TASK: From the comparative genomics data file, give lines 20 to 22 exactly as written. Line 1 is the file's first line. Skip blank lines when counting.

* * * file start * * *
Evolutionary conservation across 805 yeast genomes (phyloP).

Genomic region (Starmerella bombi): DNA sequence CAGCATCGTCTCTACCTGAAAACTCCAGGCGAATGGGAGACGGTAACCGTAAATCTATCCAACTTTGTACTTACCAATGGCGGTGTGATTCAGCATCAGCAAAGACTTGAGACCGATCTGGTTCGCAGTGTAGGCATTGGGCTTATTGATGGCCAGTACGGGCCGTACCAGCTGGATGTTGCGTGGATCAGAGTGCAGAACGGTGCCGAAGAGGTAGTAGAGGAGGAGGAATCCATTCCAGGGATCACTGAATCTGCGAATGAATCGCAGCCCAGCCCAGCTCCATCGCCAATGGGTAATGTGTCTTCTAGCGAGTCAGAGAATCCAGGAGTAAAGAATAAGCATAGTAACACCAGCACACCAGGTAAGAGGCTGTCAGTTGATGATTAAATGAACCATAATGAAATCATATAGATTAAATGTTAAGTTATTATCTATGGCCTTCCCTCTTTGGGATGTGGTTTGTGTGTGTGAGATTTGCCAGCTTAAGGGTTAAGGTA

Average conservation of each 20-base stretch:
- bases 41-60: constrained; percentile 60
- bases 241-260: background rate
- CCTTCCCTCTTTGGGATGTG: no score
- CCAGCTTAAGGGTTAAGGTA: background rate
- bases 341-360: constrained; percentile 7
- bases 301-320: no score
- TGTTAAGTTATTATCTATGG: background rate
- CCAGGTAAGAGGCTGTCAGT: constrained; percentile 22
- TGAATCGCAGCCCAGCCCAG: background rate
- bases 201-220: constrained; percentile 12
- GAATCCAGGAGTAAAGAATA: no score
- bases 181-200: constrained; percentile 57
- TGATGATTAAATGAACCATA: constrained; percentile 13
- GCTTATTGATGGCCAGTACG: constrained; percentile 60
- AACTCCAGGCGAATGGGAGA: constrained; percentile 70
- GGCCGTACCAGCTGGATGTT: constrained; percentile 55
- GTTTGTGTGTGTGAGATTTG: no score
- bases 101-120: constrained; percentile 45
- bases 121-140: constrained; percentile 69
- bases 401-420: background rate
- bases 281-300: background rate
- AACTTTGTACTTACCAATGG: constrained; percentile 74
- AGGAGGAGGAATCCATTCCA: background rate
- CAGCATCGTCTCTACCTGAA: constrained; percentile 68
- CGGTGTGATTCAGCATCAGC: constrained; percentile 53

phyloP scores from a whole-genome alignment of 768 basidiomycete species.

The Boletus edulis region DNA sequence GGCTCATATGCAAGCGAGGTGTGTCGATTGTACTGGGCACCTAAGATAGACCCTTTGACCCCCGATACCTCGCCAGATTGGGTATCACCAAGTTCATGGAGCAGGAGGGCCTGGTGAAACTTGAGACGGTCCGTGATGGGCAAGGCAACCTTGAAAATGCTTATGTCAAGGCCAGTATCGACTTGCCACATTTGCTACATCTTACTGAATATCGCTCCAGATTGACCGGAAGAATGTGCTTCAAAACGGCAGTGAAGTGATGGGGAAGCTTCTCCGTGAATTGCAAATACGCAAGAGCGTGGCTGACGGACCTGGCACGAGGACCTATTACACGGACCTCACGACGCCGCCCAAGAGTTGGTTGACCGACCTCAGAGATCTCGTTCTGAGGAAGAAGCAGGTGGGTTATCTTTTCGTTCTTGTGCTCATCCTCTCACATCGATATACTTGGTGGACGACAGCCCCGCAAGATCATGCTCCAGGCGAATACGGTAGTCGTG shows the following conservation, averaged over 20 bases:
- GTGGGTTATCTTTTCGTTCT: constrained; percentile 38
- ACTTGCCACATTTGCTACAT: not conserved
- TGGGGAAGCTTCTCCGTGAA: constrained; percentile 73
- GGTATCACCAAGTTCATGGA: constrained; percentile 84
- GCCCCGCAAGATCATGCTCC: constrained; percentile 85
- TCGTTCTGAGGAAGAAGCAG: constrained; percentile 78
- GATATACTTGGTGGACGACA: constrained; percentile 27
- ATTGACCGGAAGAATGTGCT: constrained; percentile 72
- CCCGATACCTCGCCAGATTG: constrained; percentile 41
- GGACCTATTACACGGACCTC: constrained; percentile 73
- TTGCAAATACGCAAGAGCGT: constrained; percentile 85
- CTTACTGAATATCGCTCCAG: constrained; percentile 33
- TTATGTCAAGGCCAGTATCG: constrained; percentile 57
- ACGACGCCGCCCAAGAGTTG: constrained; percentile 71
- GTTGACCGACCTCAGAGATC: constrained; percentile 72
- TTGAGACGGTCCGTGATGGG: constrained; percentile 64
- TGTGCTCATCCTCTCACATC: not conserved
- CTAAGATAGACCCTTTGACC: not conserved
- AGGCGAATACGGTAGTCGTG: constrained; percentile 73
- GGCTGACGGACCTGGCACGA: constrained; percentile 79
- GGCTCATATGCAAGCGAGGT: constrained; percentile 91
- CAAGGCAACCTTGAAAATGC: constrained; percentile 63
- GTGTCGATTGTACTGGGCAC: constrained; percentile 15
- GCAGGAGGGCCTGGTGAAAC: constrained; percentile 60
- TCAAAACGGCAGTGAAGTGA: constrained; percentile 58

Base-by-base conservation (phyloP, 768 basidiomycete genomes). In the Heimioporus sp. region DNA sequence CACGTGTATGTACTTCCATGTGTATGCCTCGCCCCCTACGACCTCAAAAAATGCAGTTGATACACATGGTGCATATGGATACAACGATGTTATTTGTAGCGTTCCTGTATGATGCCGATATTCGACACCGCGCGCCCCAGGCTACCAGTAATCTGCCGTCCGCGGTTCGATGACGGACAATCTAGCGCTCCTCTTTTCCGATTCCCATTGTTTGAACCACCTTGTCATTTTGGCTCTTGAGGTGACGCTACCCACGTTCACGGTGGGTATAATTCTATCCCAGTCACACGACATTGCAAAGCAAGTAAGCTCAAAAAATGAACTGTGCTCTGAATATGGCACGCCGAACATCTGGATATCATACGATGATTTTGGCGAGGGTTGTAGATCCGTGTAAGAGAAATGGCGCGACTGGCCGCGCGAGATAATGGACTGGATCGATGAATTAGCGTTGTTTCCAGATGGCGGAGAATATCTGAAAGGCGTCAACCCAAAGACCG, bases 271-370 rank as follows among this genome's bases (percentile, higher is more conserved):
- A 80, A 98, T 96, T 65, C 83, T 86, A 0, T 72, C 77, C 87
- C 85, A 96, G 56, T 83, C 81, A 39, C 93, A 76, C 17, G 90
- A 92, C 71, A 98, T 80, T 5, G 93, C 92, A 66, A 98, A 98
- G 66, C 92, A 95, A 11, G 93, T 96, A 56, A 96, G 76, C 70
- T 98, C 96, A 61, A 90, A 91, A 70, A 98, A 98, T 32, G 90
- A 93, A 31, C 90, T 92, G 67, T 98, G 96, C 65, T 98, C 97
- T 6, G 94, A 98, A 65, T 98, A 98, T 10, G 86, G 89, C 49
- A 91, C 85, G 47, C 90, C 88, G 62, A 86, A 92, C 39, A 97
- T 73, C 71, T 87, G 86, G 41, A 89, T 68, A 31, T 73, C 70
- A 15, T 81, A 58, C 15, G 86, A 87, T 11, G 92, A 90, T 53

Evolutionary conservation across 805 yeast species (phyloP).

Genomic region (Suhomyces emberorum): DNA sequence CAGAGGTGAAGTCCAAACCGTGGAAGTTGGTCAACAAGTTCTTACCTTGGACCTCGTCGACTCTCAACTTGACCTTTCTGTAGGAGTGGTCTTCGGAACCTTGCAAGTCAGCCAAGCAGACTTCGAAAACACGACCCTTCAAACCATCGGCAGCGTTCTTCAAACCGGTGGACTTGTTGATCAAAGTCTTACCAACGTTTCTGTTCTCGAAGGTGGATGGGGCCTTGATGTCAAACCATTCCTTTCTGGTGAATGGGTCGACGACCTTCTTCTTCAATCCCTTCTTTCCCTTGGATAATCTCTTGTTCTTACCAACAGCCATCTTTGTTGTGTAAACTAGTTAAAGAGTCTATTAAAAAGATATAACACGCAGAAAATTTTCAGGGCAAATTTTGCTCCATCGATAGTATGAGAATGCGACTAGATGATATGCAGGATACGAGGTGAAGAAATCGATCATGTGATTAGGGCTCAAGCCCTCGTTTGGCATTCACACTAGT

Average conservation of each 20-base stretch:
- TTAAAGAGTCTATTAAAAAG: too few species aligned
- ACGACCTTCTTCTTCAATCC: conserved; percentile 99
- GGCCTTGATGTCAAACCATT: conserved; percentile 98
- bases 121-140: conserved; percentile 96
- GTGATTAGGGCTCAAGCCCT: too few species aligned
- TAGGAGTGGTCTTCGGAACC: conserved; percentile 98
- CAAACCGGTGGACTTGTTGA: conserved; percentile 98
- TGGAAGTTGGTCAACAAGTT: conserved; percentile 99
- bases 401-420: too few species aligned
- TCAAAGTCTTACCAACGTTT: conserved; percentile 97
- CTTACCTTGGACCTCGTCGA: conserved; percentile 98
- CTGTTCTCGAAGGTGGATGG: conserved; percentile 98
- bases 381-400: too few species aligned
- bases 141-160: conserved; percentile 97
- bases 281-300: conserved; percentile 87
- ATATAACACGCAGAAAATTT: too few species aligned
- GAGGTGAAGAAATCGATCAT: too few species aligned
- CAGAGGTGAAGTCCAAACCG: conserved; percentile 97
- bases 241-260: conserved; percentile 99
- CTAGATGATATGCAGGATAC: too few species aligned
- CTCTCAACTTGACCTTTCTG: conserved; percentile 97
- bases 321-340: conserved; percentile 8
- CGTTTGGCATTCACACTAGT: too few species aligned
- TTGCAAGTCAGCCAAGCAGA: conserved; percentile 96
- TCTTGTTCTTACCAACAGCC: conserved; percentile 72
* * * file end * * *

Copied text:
- GTTTGTGTGTGTGAGATTTG: no score
- bases 101-120: constrained; percentile 45
- bases 121-140: constrained; percentile 69